Is the Whistle 3 secure? Here’s what you need to know

A lot of people are concerned about cyber security these days—and with good reason. We keep hearing about all kinds of data breaches, ransomware and other malware attacks, and other security incidents that can result in lost or stolen data.

Virtually anything that’s connected on a network can potentially be hacked by a cyber criminal. The key to ensuring the protection and privacy of data is to control who has access to the information, and encrypt any sensitive information so that if attackers are able to break into a network, they won’t be able to use the data in any meaningful or harmful way.

We have taken a number of steps to make sure that users of Whistle 3 don’t need to be concerned about security issues and the safety of their data, and will continue to update our security capabilities as new methods of protecting data emerge.

Following is a quick primer in an FAQ format that describes how we’ve addressed a number of security issues and concerns, without affecting the performance of our technology:

Q. What is the company’s general philosophy toward cyber security, and how high a priority is customer data protection?

A. Protecting our customers and their pets is the number one priority for Whistle. This means building robust designs that ensure availability of critical services (like breach notifications, location tracking, etc) and securing user/pet critical data. We take great care in how we design our storage and transfer of sensitive information to ensure high security. We also partner with security specialists to regularly audit our security capabilities and make sure they are up to date.

Q. What sort of user access and authentication controls are in place for the technology?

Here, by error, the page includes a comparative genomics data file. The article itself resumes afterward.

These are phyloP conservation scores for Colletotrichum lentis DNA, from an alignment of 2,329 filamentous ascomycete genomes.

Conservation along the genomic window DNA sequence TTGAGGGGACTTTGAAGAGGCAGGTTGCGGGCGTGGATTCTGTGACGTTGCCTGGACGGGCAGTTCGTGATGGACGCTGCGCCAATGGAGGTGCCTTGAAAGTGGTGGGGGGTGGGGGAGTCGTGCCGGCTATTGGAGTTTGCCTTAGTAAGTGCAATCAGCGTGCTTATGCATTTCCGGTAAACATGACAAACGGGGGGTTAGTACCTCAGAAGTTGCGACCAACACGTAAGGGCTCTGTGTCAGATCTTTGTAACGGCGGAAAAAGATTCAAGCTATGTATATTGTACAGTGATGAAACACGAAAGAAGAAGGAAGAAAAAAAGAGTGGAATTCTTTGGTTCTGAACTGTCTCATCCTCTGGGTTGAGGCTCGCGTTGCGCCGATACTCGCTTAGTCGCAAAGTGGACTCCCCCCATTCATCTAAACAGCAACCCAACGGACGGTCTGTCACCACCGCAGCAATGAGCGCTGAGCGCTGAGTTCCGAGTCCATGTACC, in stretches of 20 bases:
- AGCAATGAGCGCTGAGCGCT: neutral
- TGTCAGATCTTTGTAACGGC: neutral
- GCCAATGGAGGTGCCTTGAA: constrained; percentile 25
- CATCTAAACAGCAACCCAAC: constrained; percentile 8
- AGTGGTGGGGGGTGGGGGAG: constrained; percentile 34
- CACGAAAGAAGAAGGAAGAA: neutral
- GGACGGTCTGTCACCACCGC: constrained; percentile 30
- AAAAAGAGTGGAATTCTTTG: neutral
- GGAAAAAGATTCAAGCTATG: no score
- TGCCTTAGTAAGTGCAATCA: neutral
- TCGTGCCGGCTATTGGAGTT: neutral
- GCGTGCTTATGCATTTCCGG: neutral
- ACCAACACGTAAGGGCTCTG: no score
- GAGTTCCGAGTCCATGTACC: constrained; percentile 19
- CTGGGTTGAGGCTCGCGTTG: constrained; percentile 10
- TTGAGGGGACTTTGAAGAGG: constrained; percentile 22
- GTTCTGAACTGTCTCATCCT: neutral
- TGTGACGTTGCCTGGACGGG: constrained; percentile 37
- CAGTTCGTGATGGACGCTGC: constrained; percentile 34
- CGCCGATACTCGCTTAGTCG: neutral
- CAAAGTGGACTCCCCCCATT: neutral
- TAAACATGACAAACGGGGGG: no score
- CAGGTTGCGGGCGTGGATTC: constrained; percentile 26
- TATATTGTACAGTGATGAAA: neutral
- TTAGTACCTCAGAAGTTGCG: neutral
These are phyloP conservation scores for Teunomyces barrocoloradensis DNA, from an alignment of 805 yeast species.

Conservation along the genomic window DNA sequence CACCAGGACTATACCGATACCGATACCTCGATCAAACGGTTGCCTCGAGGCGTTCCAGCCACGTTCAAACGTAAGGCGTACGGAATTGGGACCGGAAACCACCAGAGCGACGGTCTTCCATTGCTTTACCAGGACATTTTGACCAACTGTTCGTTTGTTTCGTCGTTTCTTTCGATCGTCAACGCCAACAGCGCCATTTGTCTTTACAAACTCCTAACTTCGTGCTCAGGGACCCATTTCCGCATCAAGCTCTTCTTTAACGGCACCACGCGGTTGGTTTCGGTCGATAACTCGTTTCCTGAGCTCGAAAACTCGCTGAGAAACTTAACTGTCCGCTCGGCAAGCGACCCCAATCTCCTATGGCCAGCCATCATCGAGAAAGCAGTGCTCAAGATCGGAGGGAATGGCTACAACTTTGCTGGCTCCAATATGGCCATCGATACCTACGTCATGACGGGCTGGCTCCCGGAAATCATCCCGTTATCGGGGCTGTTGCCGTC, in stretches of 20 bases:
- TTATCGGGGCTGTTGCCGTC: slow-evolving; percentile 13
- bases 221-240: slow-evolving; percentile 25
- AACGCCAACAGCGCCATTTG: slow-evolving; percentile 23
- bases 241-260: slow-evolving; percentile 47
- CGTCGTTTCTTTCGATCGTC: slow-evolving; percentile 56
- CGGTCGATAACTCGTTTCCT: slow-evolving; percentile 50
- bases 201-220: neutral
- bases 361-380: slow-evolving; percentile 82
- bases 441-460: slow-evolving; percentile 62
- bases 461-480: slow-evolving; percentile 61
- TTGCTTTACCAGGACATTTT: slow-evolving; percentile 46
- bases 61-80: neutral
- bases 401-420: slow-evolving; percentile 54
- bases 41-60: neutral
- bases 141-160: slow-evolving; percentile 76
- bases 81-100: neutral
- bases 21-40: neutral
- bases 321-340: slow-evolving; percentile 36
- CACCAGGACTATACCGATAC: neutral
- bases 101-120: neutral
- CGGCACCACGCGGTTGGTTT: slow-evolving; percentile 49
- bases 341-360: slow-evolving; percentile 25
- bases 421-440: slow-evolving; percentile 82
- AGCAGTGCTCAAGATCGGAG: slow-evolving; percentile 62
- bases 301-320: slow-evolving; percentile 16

A. We use a variety of access controls with our system. For app and user access we use OAuth 2, an authorization framework that allows applications to obtain limited access to user accounts on an Internet service. This is done via a stateless communications protocol, meaning no information is retained by either the sender or the receiver.

For device access we leverage TLS (Transport Layer Security) over WiFi connections. TLS is the standard security technology for establishing an encrypted link between a Web server and a browser. It ensures that all data passed between Whistle servers and clients remain private and secure. For device access via Bluetooth connections we selectively encrypt sensitive payloads, such as location.

Our hosted services and servers are all behind a private cloud that can only be accessed via a virtual private network (VPN) with regularly rotating authentication keys to ensure controlled access.

Q. Is there any possibility that someone could hack into the system, and if so what damage could result from that?

A. As with any connected system, there is always a risk that someone could hack in and access user data—despite all our efforts to prevent this from happening.

To mitigate the risk Whistle retains security partners to test and audit our systems security.

In case there is a security breach involving sensitive data, Whistle will inform any affected customers as soon as reasonably possible.

Q. How does the company leverage encryption technology to protect user data?

A. We encrypt sensitive data whenever it is transmitted by a user. Sensitive data primarily includes location data.

Q. Which data is not encrypted, and why is it not encrypted?

A.  Sensitive user information is always encrypted. In some cases non sensitive data such as  hardware debugging and activity information is not encrypted. The reason for this is to ensure the best possible user experience, for setup of the system and battery life. We follow industry best practice for Bluetooth Low Energy (BLE), which is to use an unencrypted radio connection and secure the information “out of band.” It is in our proprietary out-of-band implementation that we encrypt sensitive data.

Q. Is there anything customers need to do in order to enhance the security of the system?

A. The best thing customers can do is ensure that their WiFi network is set up to use the latest security standards available (at time of writing this was Wi-Fi Protected Access II (WPA2), a security protocol and certification program).

Q. Is Whistle planning to add any new features that will strengthen the security of the system even more?

A. Yes, we are continuously evolving our encryption and authentication protocols, and will continue to partner with external security firms to audit our security controls.